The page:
A group of state attorneys general unveiled on Wednesday a landmark, $26 billion settlement resolving claims that the three largest U.S. drug distributors and drugmaker Johnson & Johnson helped fuel a deadly nationwide opioid epidemic.
Under the settlement proposal, distributors McKesson Corp., Cardinal Health Inc., and AmerisourceBergen Corp. are expected to pay a combined $21 billion, while Johnson & Johnson would pay $5 billion.
The money from the distributors will be paid out over the next 18 years. J&J will pay over nine years, with up to $3.7 billion paid during the first three years.
The distributors were accused of lax controls that allowed massive amounts of addictive painkillers to be diverted into illegal channels, devastating communities, while J&J was accused of downplaying the addiction risk in its opioid marketing.
The companies have denied the allegations.
The settlement also calls for the creation of an independent clearinghouse to provide all three distributors and state regulators aggregated data about where drugs are going and how often, a tool negotiators hope will help reduce pills being over shipped to communities.
The ultimate amount the companies may have to pay will depend on the extent states sign up for the settlement and confirm their cities and counties are on board.
The opioid crisis has been blamed for hundreds of thousands of U.S. overdose deaths since 1999, but has hit some regions much harder than others, creating divisions among governments when it comes to evaluating the settlement.
At least 44 states must sign onto the deal to receive some of the money, and negotiators hope to gather more support, a person familiar with the matter said.
'NOT NEARLY GOOD ENOUGH'
Washington state's attorney general, Bob Ferguson, said he would not join the deal. “The settlement is, to be blunt, not nearly good enough for Washington,” he said.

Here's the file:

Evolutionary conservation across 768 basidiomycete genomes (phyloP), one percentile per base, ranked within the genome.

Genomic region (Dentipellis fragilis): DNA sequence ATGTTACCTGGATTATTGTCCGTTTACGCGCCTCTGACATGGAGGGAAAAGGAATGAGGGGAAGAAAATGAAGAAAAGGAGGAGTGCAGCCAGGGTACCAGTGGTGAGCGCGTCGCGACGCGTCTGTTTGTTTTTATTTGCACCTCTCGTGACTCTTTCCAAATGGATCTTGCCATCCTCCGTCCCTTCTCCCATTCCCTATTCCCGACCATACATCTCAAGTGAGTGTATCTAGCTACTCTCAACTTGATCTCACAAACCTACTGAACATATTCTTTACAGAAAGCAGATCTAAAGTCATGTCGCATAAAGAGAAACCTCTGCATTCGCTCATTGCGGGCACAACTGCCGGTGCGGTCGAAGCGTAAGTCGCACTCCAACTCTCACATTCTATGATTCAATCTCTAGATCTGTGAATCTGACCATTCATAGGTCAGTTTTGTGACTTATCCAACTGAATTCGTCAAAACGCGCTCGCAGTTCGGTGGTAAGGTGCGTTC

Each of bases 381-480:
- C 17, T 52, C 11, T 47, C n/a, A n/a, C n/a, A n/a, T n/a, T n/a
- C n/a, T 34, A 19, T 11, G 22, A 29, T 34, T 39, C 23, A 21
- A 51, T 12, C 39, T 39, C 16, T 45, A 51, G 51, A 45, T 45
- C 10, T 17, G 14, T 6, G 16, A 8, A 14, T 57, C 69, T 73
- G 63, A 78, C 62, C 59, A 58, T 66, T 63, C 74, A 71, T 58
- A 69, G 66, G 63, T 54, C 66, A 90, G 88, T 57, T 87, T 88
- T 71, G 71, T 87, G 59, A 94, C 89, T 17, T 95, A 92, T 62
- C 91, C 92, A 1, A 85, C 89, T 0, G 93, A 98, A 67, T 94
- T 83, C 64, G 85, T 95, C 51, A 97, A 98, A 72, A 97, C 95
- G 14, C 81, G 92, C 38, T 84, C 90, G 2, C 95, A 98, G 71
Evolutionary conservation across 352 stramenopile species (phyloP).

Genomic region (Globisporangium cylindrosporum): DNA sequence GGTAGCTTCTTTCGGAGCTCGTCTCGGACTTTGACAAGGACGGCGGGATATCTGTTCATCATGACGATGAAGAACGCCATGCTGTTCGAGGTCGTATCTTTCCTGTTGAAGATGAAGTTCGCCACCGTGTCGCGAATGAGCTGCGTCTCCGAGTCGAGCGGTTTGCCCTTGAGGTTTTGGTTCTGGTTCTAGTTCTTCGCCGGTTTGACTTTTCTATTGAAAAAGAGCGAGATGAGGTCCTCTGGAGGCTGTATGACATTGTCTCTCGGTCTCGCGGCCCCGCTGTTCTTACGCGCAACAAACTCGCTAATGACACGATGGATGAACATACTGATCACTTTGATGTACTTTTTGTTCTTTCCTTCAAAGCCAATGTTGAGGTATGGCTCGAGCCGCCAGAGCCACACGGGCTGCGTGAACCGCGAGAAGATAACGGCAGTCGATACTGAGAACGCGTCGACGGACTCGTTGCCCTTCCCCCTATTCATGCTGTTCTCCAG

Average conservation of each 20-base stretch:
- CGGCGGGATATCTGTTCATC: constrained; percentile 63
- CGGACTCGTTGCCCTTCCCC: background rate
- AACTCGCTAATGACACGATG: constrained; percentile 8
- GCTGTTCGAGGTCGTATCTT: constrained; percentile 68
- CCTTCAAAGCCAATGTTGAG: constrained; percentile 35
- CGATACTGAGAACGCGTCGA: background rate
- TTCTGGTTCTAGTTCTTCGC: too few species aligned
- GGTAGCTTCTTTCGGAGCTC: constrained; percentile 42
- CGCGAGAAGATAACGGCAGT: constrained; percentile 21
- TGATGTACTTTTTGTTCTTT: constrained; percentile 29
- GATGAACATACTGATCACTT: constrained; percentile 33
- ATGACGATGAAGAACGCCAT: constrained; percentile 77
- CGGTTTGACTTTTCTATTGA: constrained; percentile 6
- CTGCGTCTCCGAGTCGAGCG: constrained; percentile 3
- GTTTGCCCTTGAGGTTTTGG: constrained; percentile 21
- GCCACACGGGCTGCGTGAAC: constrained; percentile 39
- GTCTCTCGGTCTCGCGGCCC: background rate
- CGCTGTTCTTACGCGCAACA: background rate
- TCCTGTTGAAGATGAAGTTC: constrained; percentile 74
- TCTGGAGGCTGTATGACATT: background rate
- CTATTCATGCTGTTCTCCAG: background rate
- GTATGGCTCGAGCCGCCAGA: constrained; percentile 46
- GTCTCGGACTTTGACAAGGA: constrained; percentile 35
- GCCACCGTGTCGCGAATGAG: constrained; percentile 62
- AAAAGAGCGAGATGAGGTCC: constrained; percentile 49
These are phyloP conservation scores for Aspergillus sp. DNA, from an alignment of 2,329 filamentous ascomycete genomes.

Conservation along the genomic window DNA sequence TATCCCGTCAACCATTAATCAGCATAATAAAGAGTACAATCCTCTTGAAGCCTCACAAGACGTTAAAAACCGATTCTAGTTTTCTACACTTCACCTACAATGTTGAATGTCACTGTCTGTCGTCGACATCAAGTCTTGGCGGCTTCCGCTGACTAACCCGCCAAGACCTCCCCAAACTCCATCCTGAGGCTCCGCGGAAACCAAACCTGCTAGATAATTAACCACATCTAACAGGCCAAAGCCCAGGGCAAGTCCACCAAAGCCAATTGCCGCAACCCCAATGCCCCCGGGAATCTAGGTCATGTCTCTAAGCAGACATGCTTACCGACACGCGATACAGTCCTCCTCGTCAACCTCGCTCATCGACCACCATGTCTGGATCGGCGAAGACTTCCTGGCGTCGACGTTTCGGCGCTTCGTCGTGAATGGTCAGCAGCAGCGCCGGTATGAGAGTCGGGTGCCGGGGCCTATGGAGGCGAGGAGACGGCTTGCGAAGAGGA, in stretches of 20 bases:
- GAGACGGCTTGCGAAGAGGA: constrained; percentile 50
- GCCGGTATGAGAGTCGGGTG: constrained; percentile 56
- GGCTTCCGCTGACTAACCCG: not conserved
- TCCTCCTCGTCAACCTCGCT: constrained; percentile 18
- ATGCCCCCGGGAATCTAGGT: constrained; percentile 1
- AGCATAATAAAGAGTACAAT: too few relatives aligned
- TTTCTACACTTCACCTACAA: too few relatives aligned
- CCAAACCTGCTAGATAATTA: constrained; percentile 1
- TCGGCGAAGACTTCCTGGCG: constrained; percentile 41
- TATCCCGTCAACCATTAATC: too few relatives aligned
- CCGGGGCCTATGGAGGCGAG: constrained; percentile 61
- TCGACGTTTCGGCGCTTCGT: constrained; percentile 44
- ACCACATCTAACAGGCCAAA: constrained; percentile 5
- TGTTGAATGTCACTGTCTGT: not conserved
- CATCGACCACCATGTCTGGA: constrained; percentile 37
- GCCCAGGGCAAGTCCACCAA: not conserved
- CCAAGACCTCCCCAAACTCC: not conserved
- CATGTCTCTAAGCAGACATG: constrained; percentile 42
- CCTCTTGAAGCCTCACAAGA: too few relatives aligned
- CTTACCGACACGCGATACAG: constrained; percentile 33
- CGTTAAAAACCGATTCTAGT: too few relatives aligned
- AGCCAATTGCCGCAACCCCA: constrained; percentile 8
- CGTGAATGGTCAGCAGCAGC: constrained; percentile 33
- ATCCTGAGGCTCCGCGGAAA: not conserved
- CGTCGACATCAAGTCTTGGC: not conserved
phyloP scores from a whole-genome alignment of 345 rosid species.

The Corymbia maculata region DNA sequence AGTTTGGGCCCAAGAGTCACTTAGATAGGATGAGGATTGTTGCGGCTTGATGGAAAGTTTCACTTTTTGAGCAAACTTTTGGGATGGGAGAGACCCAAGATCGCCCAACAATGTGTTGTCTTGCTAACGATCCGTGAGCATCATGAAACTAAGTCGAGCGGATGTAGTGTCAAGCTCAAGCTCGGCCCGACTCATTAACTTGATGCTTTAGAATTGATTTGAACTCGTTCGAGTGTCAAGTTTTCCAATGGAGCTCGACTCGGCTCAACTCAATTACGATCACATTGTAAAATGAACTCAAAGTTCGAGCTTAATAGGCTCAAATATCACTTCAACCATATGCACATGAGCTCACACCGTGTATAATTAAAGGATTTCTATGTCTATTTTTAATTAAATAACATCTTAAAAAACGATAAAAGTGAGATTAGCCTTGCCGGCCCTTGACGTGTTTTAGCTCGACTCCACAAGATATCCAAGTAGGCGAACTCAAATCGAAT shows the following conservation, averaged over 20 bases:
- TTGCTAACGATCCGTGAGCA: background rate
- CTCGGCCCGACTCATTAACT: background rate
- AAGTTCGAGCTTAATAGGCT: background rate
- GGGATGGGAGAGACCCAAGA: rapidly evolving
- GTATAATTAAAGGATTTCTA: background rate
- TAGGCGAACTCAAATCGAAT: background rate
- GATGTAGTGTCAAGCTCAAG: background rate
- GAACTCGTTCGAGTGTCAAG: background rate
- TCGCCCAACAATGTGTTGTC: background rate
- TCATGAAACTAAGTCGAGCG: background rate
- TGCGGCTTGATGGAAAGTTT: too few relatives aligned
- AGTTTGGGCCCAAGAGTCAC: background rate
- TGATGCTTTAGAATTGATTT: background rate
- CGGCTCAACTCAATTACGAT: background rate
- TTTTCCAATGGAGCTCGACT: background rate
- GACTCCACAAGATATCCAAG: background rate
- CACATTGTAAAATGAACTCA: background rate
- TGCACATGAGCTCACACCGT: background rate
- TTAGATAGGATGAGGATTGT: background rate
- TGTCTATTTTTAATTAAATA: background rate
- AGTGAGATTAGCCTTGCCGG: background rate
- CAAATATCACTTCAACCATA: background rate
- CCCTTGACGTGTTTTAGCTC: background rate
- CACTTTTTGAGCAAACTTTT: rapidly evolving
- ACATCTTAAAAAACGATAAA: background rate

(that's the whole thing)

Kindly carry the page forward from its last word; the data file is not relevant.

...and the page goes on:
That state's trial against the drug distributors begins on Sept. 7 and a January trial is set against Johnson & Johnson.
To get the full payout, a critical mass is needed. The maximum payment requires at least 48 states, 98% of litigating local governments and 97% of the jurisdictions that have yet to sue, the person said.
States will have 30 days to decide whether to sign onto the agreement. But electing to participate only guarantees a state 55% of its share of the settlement as a base amount, the person said.
The other 45% is contingent on the state through legislation or agreement being able to get its political subdivisions on board and assuring the companies an end to the litigation, the source said. Local governments have up to 150 days to join.
More than 3,000 lawsuits related to the health crisis, mostly by state and local governments, have been filed.
About half of the states have already passed legislation or signed agreements with their localities governing how settlement money will be distributed, according to Christine Minhee, who runs an opioid litigation watchdog project supported by an Open Society Foundations Soros Justice Fellowship.
Legislation does not guarantee success. In Indiana, cities and counties representing more than half of the state's population exercised their rights to opt-out of any settlement after a law was passed limiting their cut to 15% and restricting lawsuits.
Hard-hit West Virginia had already signaled it will not participate in the settlement, after local governments opted last year to try to pursue their own deal in hopes of a bigger payout. The distributors are currently on trial in one case in the state.
"As of now, West Virginia is very likely a 'no' on these agreements, but we will continue to review all proposals and advocate for the best interests of West Virginians," state Attorney General Patrick Morrisey said.
New Hampshire, which was deeply affected by the epidemic, also has not decided whether to join the deal, said James Boffetti, an associate state attorney general. He noted the state is suing J&J and the distributors.
"We will closely evaluate the terms of any settlements once we receive them," he said. "I can't say at this point whether or not we will join either settlement."
Meanwhile, the crisis has shown no sign of letting up. The U.S. Centers for Disease Control and Prevention last week said provisional data showed that 2020 was a record year for overall drug overdose deaths with 93,331, up 29% from a year earlier.
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